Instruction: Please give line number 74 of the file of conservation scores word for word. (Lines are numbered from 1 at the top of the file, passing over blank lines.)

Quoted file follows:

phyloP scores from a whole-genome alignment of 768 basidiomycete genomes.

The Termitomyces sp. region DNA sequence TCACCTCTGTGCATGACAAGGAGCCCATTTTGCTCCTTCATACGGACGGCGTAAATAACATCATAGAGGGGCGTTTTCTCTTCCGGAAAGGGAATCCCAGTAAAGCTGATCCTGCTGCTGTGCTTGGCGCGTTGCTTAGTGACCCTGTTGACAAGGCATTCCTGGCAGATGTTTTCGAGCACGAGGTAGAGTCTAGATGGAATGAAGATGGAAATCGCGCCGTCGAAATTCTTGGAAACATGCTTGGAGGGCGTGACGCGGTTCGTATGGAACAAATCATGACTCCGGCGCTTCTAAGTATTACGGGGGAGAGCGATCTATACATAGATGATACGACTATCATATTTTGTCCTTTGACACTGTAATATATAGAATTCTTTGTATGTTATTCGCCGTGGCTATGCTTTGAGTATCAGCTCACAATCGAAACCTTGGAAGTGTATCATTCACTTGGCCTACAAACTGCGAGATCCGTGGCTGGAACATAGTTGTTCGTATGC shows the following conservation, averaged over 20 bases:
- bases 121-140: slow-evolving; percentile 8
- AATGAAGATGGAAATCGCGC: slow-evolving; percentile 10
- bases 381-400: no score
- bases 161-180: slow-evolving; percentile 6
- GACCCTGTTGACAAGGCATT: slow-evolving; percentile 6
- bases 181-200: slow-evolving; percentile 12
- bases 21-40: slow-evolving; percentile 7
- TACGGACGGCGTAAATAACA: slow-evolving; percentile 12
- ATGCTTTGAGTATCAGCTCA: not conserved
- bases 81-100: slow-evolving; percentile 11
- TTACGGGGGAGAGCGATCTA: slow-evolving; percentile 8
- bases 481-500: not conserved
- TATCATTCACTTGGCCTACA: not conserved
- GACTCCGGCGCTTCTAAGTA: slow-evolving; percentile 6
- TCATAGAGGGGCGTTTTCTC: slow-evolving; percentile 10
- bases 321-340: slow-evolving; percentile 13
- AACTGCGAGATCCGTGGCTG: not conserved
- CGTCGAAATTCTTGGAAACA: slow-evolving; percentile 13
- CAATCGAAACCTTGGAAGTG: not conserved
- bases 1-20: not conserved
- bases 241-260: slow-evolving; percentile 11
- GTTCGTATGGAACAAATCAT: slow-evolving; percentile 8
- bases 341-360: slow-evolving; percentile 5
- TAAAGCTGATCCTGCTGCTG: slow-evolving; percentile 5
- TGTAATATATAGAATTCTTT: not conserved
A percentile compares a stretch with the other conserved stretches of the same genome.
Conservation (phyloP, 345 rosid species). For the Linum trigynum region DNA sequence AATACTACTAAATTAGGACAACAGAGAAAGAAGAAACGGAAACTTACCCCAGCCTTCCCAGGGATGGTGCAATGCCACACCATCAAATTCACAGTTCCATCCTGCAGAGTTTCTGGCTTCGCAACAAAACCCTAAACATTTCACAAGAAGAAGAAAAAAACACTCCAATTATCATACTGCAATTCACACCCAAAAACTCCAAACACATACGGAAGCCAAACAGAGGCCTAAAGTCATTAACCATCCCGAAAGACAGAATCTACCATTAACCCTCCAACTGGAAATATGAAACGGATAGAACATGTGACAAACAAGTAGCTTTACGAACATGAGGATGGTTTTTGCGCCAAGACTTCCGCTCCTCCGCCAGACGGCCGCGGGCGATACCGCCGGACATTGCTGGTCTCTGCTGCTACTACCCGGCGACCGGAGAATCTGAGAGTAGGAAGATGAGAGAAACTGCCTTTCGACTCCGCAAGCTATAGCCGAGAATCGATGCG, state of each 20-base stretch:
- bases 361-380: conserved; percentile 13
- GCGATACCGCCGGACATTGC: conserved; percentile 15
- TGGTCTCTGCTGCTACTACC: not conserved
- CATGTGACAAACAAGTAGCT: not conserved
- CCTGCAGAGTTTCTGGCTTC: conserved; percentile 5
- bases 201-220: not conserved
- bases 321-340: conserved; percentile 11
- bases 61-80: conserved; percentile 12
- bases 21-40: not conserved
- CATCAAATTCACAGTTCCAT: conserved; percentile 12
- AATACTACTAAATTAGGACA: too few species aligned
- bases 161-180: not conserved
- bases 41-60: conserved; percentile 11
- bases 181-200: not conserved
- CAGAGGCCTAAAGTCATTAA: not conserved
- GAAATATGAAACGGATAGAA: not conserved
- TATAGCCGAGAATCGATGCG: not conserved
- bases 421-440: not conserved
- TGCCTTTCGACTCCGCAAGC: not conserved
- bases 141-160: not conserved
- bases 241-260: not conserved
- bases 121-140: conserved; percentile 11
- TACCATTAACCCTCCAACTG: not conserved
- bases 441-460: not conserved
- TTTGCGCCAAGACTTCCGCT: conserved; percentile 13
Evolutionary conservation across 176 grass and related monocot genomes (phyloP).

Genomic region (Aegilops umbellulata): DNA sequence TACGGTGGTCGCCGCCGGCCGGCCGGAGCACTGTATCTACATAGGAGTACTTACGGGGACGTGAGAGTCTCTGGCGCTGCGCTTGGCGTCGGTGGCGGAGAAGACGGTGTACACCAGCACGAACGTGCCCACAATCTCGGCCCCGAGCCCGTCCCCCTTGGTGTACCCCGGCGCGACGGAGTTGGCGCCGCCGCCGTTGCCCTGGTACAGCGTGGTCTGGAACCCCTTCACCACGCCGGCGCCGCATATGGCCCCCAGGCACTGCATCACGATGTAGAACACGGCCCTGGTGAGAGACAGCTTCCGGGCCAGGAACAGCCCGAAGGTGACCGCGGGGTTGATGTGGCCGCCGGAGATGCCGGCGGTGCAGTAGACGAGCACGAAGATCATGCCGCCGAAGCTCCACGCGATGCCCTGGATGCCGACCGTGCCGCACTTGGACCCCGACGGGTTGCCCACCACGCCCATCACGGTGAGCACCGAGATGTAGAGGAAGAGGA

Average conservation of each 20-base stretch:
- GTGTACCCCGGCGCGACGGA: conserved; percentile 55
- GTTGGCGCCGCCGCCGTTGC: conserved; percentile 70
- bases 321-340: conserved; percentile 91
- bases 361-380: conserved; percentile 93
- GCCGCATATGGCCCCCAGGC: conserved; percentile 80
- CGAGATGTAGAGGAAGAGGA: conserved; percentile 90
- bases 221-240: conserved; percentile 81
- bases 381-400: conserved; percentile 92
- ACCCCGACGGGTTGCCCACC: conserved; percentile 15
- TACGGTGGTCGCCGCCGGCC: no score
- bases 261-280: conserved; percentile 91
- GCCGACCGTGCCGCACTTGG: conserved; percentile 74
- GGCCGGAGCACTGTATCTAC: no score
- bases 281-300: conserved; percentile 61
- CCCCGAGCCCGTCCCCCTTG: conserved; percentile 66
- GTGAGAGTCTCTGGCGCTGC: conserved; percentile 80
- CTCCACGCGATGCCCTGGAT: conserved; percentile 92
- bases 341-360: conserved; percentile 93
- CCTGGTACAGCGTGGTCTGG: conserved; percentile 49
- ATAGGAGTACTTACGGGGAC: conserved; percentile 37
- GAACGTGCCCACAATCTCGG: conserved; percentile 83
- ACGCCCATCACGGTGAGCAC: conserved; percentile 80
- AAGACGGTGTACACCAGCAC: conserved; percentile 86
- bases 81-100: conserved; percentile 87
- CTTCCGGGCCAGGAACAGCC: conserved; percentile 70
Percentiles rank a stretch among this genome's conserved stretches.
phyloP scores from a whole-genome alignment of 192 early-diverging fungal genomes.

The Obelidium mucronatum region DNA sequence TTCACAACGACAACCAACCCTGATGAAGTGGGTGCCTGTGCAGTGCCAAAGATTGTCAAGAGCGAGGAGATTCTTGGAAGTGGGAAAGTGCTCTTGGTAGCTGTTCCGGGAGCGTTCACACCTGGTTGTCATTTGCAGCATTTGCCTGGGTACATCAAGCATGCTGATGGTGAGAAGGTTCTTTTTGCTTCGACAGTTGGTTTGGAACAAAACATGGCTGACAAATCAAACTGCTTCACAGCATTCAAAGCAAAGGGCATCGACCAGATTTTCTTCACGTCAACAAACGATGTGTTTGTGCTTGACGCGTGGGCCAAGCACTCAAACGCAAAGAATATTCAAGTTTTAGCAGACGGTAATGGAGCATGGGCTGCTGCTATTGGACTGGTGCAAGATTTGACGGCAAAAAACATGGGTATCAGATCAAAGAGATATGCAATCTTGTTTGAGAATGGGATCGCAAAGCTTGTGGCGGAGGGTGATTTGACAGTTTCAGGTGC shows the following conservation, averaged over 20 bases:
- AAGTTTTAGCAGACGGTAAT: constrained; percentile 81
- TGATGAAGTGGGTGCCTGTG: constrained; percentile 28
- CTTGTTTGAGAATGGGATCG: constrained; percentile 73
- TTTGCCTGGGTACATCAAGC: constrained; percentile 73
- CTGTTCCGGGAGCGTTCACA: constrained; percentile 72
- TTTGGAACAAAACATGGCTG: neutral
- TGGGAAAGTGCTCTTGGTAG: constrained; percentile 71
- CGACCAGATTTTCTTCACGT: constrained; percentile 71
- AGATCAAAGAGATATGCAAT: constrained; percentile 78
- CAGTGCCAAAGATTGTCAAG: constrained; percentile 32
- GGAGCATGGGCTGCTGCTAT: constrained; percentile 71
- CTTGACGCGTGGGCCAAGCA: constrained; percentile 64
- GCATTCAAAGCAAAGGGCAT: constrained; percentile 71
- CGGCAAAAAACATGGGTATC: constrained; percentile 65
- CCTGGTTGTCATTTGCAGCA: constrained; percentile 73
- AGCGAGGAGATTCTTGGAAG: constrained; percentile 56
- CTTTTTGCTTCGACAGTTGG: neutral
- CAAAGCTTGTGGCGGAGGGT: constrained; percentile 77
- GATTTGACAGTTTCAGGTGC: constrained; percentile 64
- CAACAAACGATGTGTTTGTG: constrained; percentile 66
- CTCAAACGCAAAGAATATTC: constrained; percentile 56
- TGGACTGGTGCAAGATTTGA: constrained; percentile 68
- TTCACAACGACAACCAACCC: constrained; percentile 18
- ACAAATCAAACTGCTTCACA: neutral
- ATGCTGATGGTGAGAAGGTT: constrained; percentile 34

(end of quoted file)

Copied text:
- CTCCACGCGATGCCCTGGAT: conserved; percentile 92